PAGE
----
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Literature Reviews: Search the literature

This guide is designed to help students and researchers undertaking literature reviews

Searching... What? Where? How?

Having a well developed search strategy is key to putting together a great literature review without wasting time. Before you start your search you’ll need to consider what type of information you’ll find, and where and how you will find it.

Don't know where to begin? Try your

Scoping out the what

You need to clearly define what resources you can use.

  Published or unpublished?

  Peer Reviewed?

  Currency of information?

  Primary, secondary or tertiary?

​Unsure? See your lecturer or advisor for guidance.

See more about:

Knowing when to stop

Remember the long tail rule. You will find most of the key literature in your first searches but you could keep searching forever to find all the articles in the 'long tail'.

A good rule of thumb is to stop looking when you find that you keep finding the same results when you search and get few or no new information sources.

Set up search alerts to be notified of any new research that comes out after you stop searching.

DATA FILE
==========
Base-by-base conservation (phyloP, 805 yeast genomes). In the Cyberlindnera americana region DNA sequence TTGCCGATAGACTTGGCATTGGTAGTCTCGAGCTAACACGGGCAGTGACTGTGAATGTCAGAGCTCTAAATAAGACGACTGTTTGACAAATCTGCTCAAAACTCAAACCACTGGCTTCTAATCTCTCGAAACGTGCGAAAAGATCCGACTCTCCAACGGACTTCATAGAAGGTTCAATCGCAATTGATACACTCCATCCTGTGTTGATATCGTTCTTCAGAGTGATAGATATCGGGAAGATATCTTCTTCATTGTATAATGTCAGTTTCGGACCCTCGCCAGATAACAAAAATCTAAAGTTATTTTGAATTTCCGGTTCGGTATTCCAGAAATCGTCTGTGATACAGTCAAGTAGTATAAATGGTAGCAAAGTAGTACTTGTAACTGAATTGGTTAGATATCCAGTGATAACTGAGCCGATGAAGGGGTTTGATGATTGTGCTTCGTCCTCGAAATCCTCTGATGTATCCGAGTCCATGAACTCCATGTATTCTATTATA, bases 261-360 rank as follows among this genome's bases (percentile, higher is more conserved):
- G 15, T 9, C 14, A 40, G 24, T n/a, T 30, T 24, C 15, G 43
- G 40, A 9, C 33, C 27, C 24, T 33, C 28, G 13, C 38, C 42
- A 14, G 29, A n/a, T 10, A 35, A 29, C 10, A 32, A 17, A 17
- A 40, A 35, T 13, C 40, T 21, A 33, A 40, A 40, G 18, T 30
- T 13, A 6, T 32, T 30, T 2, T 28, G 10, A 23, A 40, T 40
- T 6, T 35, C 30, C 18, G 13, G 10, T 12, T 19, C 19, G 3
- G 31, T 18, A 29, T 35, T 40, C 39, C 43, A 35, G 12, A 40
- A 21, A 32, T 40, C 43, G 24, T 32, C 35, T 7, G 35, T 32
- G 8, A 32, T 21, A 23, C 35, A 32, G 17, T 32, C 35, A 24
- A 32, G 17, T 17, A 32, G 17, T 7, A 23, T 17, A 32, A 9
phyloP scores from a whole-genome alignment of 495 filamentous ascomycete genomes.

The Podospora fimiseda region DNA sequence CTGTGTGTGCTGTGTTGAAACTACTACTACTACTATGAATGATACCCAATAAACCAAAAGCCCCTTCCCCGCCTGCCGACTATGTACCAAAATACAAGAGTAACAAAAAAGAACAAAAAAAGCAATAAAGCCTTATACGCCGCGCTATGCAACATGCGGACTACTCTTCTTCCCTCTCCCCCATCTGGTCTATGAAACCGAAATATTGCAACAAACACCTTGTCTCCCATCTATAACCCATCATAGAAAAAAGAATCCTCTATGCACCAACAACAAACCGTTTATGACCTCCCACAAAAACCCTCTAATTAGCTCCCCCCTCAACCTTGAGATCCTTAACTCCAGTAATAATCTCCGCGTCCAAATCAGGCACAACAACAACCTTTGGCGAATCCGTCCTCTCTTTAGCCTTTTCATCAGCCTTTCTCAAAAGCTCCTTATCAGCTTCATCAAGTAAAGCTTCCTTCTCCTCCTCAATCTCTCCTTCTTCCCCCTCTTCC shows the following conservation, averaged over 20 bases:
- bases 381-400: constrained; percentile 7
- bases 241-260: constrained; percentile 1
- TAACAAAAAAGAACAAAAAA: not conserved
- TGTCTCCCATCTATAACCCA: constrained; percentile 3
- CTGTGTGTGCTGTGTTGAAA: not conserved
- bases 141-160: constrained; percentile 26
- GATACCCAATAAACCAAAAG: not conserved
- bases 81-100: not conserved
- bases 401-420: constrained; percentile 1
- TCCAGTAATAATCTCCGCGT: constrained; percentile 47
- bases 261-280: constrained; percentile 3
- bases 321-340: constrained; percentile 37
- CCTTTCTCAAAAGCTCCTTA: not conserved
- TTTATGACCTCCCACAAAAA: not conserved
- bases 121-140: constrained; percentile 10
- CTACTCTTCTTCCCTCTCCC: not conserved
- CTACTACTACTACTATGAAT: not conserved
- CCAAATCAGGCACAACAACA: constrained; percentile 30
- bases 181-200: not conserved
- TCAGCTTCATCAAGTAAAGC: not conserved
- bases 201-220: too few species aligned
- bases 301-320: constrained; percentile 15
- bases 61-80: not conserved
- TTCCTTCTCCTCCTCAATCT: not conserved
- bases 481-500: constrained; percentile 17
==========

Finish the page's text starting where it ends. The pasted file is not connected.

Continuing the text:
Deciding on the where

There are many ways to find relevant resources, including searching journals, research databases, library catalogues, repositories and archives and the web.

The JCU Library has access to a range of databases that you can use to find information. Find them through:

Two multidisciplinary databases that are useful places to start are:

Why not just use One Search and Google Scholar?

One Search and Google Scholar have their good points and bad points, which is why you need to look further than these sources.



Working out the how

How to start looking for resources

  • Recommended Readings
  • Secondary sources

Building your search strategy

Use a search strategy to find information more effectively and efficiently by:

Combining keywords

AND, OR and NOT are known as Boolean operators.

Modifying keywords

When modifying keywords, consider using:

  • phrase searching

  • truncation

  • wildcards

  • proximity operators

See more about developing your search strategy

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